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Discussion Starter #1
Anyone have any experience with after market filters (eg K&N) for 3rd generation V-6 engines that claim to increase air flow, throttle response, and horsepower? If so, what do you like, or dislike about it? Any installation challenges? I live in a very dusty area and understand some filter elements may be washable which would save some money down the road.
 

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IMO, unless the K&N filter is significantly larger than stock like it is on Harleys but isn't when it has to fit into a stock airbox as on a RAV4, it's a restriction and causes the opposite effect as advertised.
I'd simply blow out or replace the stock filter since they are only $6-8 on rockauto.com
 
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I have run K&N filters only on modified motorcycles and one sports car (with four carbs) as a last resort when stock air filters would not fit. K&N were just too much hassle. I found zero improvement.

...just noticed Dr. Dyno's post. Agree entirely. On my last *MC build I went with a non-oiled foam filter that was quick and easy to wash.

* my last ground-up build: 1946, '56, '66 HD with a whopping 36 horsepower. :)
 

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I just looked at the K&N #33-2355 that fits the 3.5 V6 - without actually seeing it in person, it appears to be a straight swap replacement - of course K&N claims improved air flow and acceleration - for what its worth the reviews (14) by RAV4 owners were pretty positive - aside from stated power gains, some mentioned improved gas mileage - the price is a bit steep though at $50.99 for many to justify the upgrade.
 

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I just looked at the K&N #33-2355 that fits the 3.5 V6 - without actually seeing it in person, it appears to be a straight swap replacement - of course K&N claims improved air flow and acceleration - for what its worth the reviews (14) by RAV4 owners were pretty positive - aside from stated power gains, some mentioned improved gas mileage - the price is a bit steep though at $50.99 for many to justify the upgrade.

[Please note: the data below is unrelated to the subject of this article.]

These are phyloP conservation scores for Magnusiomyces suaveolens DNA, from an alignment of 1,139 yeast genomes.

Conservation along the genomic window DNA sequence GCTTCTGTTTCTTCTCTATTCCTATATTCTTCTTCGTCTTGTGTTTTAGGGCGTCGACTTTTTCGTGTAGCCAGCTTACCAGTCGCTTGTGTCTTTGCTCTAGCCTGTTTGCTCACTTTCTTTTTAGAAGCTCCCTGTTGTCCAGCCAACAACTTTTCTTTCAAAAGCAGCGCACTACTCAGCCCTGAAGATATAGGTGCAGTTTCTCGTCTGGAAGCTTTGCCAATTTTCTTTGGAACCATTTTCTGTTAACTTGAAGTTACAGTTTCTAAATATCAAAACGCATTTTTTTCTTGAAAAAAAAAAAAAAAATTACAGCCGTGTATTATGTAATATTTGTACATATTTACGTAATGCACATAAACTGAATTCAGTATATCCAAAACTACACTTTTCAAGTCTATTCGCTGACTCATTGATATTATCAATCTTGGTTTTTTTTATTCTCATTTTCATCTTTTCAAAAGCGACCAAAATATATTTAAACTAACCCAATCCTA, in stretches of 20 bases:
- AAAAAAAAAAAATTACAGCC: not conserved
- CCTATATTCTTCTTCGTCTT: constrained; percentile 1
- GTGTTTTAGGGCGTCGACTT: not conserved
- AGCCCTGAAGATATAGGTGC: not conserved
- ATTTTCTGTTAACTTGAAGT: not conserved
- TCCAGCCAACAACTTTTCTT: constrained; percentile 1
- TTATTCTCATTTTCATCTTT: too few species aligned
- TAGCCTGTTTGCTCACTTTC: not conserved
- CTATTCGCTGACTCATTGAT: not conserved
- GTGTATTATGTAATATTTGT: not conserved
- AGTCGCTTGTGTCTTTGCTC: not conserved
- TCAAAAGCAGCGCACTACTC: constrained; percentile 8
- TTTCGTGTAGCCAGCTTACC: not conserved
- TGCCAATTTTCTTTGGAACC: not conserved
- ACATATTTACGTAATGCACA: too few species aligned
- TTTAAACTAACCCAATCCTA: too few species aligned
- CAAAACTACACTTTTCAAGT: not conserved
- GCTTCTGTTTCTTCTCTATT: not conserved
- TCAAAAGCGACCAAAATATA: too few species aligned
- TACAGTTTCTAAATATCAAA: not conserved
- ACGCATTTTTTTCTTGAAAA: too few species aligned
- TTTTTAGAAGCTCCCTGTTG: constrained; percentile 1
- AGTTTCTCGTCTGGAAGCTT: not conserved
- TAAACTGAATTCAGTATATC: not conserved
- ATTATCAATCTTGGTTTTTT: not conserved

With respect, you will not find any performance improvement, and do you really look forward to cleaning it, re-oiling it -- for no advantage?

Many reviews fake.

Just skip K&N.
 

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I had a K&N filter on my 05 RAV4 and saw no improvement in fuel economy or power. You may save money on filter only if you keep your vehicle past 10 years but you may come out ahead much sooner compared to the very expensive Toyota dealer air filters.

A normal air filter can last over 40,000 miles so you will not be changing it that often. Even if you live in a dusty area you can get them very cheap at Rockauto as low as $6.

You also need to clean the K & N filter when the oil dries out and gets dirty. I found it easy to clean using a garden hose and dish soap. Then I blow it with a leaf blower before I let it dry in the sun. The worst part is that the K & N filter oil is expensive.

The only thing I like is the fact it is cool looking.
 

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With respect, you will not find any performance improvement, and do you really look forward to cleaning it, re-oiling it -- for no advantage?